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Students and faculty take classroom experiences global in GIEU program

Andrea Coronil could write a book about her experiences last summer. But she found a simple piece of paper says just as much.

Coronil, an LS&A student from Ann Arbor, recalled a day she spent as a volunteer in a children’s youth center in Oaxaca, Mexico, as part of the Global Intercultural Experience for Undergraduates (GIEU). One of the women working there was feeling down, she says, and the group later found out the woman’s eldest son was missing. Coronil and another volunteer made a simple flier to post in downtown Oaxaca, where children often go to sell goods and where the woman’s son was last seen.

Andrea Coronil, an LS&A student from Ann Arbor, spends time with a child in Oaxaca, Mexico. (Photo courtesy of GIEU)

"She had to carry on and could not just drop everything and look for her son or call the police. She had to keep working to make sure the other kids were fed,” Coronil says. "I guess it is a pretty unusual practice to put up a flier there, but people became really curious and were asking questions and were concerned. Even a few days later, a couple of people recognized us and asked if (her son) was okay.”

The boy was found later, and the ordeal contributed to Coronil’s rich experience with GIEU.

She and three other U-M students and two faculty members spent several weeks in Oaxaca. They were part of a pilot group of 30 students and nine faculty who traveled to field sites around the world to experience a program designed to teach students first-hand about other cultures.

Lester Monts, senior vice provost for Academic Affairs, created the program. It enables small groups of undergraduates, led by a faculty member or program leader, to learn in rich cultural environments and to gain a greater understanding of global situations and processes.

At the GIEU’s first symposium Sept. 19, students and faculty recalled experiences from their summer trips. Information was available to students and faculty interested in signing up for 2003.

In addition to Oaxaca, teams of students and faculty members also traveled to Senegal, Honduras, Toronto, Ghana and Detroit as part of GIEU’s inaugural class of 2002.

"U-M is very much at the forefront of global education in this country, but we need to do more,” says Linda Gillum, assistant provost for academic affairs, who says the program is funded completely by the provost’s office. "We are delighted we had the success we did in the first year. We had really special students traveling with us last year and look forward to a new group joining us next year.”

Faculty interested in sponsoring a trip must submit a proposal before Oct. 16. The proposal must contain several items, including project design and implementation, impact on learning, continuation and on-campus teaching.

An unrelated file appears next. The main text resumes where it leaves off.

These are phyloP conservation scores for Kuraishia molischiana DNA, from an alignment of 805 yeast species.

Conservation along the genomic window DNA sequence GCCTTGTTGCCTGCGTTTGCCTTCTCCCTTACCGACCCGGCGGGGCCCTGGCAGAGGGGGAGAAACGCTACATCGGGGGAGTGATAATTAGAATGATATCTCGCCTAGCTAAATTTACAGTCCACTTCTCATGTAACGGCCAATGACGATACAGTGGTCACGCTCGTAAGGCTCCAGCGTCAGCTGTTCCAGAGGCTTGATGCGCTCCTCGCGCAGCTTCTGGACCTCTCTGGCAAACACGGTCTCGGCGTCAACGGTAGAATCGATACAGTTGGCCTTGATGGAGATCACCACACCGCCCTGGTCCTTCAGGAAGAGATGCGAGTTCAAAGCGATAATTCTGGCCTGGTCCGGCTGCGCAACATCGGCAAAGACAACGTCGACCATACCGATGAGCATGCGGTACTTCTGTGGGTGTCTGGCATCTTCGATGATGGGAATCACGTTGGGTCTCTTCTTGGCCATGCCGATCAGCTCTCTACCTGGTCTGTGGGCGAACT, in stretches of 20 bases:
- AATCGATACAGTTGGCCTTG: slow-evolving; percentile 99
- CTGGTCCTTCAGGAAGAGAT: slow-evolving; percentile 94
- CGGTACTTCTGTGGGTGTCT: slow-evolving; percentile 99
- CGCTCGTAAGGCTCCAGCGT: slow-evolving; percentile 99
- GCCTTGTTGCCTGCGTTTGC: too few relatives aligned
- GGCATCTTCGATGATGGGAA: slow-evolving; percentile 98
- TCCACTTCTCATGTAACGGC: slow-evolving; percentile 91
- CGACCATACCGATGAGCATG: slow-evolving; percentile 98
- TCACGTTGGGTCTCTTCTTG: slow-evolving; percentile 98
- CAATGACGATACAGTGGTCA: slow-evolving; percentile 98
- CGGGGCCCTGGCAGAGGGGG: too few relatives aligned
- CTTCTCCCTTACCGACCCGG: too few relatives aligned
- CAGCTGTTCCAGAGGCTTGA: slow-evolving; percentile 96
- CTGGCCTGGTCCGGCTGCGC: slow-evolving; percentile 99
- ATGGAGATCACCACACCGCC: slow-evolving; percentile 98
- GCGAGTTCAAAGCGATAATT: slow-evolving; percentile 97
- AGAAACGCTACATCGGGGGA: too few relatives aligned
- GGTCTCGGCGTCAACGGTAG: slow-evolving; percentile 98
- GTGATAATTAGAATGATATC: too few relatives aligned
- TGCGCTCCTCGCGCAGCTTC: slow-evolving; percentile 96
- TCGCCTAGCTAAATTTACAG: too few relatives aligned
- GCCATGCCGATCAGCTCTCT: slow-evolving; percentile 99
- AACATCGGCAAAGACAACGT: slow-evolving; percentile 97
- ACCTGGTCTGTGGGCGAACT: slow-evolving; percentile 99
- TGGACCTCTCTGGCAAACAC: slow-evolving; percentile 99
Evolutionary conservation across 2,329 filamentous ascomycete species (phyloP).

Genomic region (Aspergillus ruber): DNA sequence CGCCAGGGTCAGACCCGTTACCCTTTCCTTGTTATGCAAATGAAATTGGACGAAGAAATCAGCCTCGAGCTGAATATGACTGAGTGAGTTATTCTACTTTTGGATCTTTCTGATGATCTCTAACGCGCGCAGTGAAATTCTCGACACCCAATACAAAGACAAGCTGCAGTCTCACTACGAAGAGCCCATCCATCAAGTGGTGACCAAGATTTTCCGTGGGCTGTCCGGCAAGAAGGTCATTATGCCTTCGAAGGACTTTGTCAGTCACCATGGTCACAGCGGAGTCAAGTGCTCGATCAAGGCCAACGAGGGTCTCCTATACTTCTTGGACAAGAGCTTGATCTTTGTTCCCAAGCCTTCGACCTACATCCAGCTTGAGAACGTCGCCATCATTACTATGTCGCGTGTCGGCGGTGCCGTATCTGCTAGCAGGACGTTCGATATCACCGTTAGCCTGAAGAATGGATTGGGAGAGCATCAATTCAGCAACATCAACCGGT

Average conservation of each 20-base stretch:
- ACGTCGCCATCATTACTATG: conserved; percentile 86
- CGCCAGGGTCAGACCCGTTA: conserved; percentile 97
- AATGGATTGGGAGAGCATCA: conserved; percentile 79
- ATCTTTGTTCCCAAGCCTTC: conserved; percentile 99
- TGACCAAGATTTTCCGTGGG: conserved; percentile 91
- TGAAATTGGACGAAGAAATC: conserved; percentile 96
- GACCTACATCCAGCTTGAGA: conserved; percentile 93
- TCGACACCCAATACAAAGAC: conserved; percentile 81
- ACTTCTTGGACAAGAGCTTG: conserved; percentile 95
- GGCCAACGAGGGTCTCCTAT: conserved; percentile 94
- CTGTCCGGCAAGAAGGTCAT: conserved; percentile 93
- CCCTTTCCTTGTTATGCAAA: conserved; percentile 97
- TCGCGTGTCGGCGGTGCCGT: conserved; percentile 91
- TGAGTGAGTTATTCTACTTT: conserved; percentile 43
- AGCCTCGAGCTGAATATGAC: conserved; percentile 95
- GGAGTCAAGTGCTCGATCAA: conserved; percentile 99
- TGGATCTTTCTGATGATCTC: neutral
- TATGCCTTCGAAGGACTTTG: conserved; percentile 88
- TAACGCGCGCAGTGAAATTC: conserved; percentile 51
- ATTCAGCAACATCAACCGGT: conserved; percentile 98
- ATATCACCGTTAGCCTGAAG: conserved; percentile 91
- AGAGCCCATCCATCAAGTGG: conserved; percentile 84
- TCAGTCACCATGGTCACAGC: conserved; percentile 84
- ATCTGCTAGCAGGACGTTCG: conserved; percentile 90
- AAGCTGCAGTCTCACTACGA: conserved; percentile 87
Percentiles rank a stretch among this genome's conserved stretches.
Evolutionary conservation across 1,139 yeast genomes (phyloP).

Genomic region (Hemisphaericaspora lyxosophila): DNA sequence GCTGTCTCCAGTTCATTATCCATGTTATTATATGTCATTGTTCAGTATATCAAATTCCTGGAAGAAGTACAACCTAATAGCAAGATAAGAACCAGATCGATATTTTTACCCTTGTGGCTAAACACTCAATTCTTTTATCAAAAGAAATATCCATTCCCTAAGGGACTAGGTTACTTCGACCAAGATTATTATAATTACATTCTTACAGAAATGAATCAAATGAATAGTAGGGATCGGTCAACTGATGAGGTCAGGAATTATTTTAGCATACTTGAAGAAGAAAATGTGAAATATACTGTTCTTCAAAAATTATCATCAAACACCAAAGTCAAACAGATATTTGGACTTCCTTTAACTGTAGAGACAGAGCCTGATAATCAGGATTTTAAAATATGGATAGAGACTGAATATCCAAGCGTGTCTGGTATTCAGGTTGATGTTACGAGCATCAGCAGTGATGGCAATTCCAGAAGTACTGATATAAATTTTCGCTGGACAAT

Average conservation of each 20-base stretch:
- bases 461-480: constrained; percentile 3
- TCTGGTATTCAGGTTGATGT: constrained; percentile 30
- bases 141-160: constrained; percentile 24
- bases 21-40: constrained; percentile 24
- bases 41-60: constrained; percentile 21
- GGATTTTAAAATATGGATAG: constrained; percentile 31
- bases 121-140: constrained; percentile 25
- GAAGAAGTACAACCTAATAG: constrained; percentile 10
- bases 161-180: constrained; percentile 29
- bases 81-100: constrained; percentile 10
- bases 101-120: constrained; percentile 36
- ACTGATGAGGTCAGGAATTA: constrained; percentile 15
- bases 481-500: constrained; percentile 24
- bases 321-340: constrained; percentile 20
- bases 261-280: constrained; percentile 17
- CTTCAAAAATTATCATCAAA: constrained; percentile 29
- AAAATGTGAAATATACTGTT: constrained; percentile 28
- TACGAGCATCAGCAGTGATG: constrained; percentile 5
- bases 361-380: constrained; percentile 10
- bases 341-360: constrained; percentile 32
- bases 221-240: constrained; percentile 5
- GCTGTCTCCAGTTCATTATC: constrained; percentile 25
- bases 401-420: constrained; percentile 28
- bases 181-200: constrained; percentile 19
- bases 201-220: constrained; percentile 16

"The learning the faculty do on these trips, and their experiences, we hope will spill out into their coursework and the interactions that happen here on campus,” says A.T. Miller, coordinator of multicultural teaching and learning services for the Center for Research on Learning and Teaching. "We try and encourage programs that include this back-and-forth kind of learning.”

Students must apply before Nov. 18 and will participate in a process that includes winter informational meetings, orientation, the three- to four-week field experience, a debriefing and a fall symposium.

A reception is scheduled for mid-December to match small groups of students with faculty members and to begin planning for the field experiences. Miller expects GIEU to sponsor eight to 10 field sites for 2003, with 80 students participating next summer.

Most of the students who traveled last summer say they learned more than they ever could in a classroom. Their experiences included learning about health care in Mexico, teaching new farming methods in Honduras, living with and studying the lives of Latino youth in Toronto, and visiting inner-city Detroit.

"I feel this is really the way education should be done,” says Jacqueline Bray, an LS&A student from Ridgewood, N.J., and one of seven students who went to inner-city Detroit. "We need to read all of the books and study all of the theories, but we also need to put that into the context of a community and see the ways in which culturally, economically, socially and politically, those communities are changed by an ever-increasing global world.”

One faculty-student team brought its field experience back to campus for the symposium. Faculty member Carol Richardson and Alex Chadsey, a jazz student in the School of Music, traveled to Ghana. They performed two traditional songs during the symposium, outfitted in full African dress.

Richardson, associate professor in the School of Music, said none of the songs they learned from the tribe were written down, and the visitors wrote down nothing they learned from the group. They simply played music together, she says.

Marcia Lee, part of the Honduras team, says she felt "privileged and blessed” after seeing the conditions of mountain farmers. Many had small houses with wooden planks bunched together, but no roof. There was little time to fix them, she says, as most of the farmers spent their days tending to crops of beans, rice and corn.

"Every (field) site offers something different,” Lee, an LS&A student from Mount Pleasant, Mich., told students interested in making similar trips next summer. "Prepare yourself before you go. Think about the country and yourself before you go, and think about how (your perception) has changed after you come back.”
For more information on GIEU, including an application and information on financial aid, e-mail or visit


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